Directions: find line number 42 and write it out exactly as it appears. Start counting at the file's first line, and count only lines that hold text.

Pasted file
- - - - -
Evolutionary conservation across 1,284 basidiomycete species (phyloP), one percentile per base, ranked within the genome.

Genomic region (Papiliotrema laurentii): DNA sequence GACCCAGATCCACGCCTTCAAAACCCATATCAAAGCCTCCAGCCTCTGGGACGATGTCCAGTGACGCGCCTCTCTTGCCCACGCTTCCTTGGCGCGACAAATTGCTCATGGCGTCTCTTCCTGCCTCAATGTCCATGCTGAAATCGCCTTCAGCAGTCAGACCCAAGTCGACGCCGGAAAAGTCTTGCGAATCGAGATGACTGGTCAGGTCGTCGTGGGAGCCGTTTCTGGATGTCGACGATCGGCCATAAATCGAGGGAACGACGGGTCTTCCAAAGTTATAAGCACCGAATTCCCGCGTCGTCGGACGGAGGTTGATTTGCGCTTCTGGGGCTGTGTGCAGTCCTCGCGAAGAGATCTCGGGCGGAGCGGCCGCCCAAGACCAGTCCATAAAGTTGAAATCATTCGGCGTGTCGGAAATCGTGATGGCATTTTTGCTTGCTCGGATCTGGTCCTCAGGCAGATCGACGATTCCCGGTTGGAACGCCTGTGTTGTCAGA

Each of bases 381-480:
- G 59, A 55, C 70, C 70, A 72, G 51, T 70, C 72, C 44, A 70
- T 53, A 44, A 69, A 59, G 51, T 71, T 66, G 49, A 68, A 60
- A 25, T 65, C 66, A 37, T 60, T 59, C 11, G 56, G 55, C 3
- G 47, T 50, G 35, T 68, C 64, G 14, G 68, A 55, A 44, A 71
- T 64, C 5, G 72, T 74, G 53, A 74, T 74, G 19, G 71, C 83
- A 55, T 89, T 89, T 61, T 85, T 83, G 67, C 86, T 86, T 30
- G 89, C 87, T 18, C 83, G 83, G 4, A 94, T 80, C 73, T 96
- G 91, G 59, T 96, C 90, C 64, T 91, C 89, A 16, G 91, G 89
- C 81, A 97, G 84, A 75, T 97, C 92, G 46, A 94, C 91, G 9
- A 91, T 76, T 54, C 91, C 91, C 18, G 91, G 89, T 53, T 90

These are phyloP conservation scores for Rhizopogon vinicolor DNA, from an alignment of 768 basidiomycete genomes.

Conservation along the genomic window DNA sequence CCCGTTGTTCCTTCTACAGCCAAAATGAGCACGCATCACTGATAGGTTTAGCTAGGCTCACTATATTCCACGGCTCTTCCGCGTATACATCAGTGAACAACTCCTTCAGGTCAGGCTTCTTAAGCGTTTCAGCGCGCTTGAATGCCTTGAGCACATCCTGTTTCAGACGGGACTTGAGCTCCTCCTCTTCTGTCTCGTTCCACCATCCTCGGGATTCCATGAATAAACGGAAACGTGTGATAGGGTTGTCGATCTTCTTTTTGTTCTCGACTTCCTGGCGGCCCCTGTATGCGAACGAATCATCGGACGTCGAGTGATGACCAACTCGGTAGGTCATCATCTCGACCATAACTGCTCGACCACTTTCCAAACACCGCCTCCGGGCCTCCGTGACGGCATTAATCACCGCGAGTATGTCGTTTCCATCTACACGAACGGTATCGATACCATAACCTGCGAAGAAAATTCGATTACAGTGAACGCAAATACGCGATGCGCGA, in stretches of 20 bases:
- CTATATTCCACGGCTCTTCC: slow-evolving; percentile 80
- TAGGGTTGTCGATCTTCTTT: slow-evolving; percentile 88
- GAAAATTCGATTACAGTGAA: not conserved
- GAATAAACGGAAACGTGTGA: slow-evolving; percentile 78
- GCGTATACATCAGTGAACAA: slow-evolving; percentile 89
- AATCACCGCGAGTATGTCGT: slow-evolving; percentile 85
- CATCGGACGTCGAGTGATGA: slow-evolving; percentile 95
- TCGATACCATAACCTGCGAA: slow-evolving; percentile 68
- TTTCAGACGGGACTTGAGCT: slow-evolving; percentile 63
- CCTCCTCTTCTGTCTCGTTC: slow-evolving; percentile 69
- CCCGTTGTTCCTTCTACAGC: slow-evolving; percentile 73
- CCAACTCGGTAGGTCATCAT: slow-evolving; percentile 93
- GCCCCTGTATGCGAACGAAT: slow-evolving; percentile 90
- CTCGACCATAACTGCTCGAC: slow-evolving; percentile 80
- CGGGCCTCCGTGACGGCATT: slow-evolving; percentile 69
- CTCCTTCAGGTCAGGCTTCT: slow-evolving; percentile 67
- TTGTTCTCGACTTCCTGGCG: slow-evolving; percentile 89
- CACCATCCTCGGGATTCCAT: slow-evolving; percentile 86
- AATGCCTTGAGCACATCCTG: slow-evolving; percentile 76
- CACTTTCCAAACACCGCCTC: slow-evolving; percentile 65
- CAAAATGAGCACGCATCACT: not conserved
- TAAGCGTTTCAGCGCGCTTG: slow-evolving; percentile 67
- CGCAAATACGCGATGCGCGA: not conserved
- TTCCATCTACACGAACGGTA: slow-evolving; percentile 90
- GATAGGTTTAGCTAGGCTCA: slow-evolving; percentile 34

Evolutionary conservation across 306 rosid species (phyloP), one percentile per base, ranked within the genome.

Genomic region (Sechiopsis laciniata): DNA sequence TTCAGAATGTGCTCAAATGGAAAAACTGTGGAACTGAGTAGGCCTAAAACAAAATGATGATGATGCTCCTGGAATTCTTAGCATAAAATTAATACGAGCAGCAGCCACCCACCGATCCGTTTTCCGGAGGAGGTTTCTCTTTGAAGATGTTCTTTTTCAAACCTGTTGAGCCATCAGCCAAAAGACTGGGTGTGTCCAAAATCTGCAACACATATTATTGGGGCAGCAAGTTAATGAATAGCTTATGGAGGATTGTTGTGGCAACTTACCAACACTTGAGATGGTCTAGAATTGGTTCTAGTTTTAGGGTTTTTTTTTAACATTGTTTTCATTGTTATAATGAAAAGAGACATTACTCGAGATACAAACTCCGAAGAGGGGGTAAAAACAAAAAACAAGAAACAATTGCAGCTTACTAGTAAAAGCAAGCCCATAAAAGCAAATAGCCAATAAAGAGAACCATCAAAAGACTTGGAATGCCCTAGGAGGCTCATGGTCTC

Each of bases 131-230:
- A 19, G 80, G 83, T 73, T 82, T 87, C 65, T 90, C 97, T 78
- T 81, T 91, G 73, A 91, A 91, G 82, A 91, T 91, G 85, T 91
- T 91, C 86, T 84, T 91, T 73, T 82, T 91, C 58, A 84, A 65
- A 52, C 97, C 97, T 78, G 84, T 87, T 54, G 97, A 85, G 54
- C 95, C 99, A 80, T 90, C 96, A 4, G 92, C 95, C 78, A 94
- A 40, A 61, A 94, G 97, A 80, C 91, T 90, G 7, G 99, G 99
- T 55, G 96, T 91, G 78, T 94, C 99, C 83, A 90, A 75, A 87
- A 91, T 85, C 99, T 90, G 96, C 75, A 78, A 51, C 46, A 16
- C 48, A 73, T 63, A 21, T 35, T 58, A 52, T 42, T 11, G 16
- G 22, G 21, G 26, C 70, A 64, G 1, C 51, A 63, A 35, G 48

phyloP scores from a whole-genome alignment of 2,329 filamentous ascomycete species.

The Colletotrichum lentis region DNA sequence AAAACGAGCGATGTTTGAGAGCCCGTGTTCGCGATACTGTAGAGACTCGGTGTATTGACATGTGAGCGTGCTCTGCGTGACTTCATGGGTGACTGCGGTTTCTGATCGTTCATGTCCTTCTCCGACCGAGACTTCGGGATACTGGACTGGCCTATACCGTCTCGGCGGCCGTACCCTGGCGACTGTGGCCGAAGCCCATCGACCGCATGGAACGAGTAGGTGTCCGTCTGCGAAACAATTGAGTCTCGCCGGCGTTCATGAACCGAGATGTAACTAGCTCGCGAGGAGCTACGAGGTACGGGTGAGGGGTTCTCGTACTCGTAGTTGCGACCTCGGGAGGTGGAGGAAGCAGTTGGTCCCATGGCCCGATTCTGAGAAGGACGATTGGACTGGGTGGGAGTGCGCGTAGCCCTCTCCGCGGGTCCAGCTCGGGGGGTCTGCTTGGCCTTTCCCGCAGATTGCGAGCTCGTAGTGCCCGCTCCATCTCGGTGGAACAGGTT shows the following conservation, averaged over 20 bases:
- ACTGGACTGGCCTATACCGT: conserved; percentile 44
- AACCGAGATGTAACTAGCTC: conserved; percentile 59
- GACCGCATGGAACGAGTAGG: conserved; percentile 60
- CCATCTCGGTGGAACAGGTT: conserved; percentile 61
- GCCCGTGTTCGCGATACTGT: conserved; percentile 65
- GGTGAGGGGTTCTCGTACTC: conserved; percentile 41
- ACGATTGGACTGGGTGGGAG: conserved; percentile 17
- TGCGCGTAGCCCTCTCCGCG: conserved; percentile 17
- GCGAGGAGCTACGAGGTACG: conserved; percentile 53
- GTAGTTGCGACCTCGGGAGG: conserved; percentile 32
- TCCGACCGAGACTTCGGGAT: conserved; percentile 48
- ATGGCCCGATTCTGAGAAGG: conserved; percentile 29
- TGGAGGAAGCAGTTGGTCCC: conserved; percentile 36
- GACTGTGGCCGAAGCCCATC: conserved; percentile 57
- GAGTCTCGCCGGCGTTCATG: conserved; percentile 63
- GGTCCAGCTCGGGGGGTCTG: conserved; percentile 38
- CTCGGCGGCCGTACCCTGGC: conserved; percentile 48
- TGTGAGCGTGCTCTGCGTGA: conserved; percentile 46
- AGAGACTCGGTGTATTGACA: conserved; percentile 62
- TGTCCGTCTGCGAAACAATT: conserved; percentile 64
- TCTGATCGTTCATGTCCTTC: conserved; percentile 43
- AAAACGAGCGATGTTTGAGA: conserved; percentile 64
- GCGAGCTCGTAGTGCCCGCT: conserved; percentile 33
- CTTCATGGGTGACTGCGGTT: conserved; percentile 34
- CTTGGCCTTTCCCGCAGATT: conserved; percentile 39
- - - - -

Genomic region (Sechiopsis laciniata): DNA sequence TTCAGAATGTGCTCAAATGGAAAAACTGTGGAACTGAGTAGGCCTAAAACAAAATGATGATGATGCTCCTGGAATTCTTAGCATAAAATTAATACGAGCAGCAGCCACCCACCGATCCGTTTTCCGGAGGAGGTTTCTCTTTGAAGATGTTCTTTTTCAAACCTGTTGAGCCATCAGCCAAAAGACTGGGTGTGTCCAAAATCTGCAACACATATTATTGGGGCAGCAAGTTAATGAATAGCTTATGGAGGATTGTTGTGGCAACTTACCAACACTTGAGATGGTCTAGAATTGGTTCTAGTTTTAGGGTTTTTTTTTAACATTGTTTTCATTGTTATAATGAAAAGAGACATTACTCGAGATACAAACTCCGAAGAGGGGGTAAAAACAAAAAACAAGAAACAATTGCAGCTTACTAGTAAAAGCAAGCCCATAAAAGCAAATAGCCAATAAAGAGAACCATCAAAAGACTTGGAATGCCCTAGGAGGCTCATGGTCTC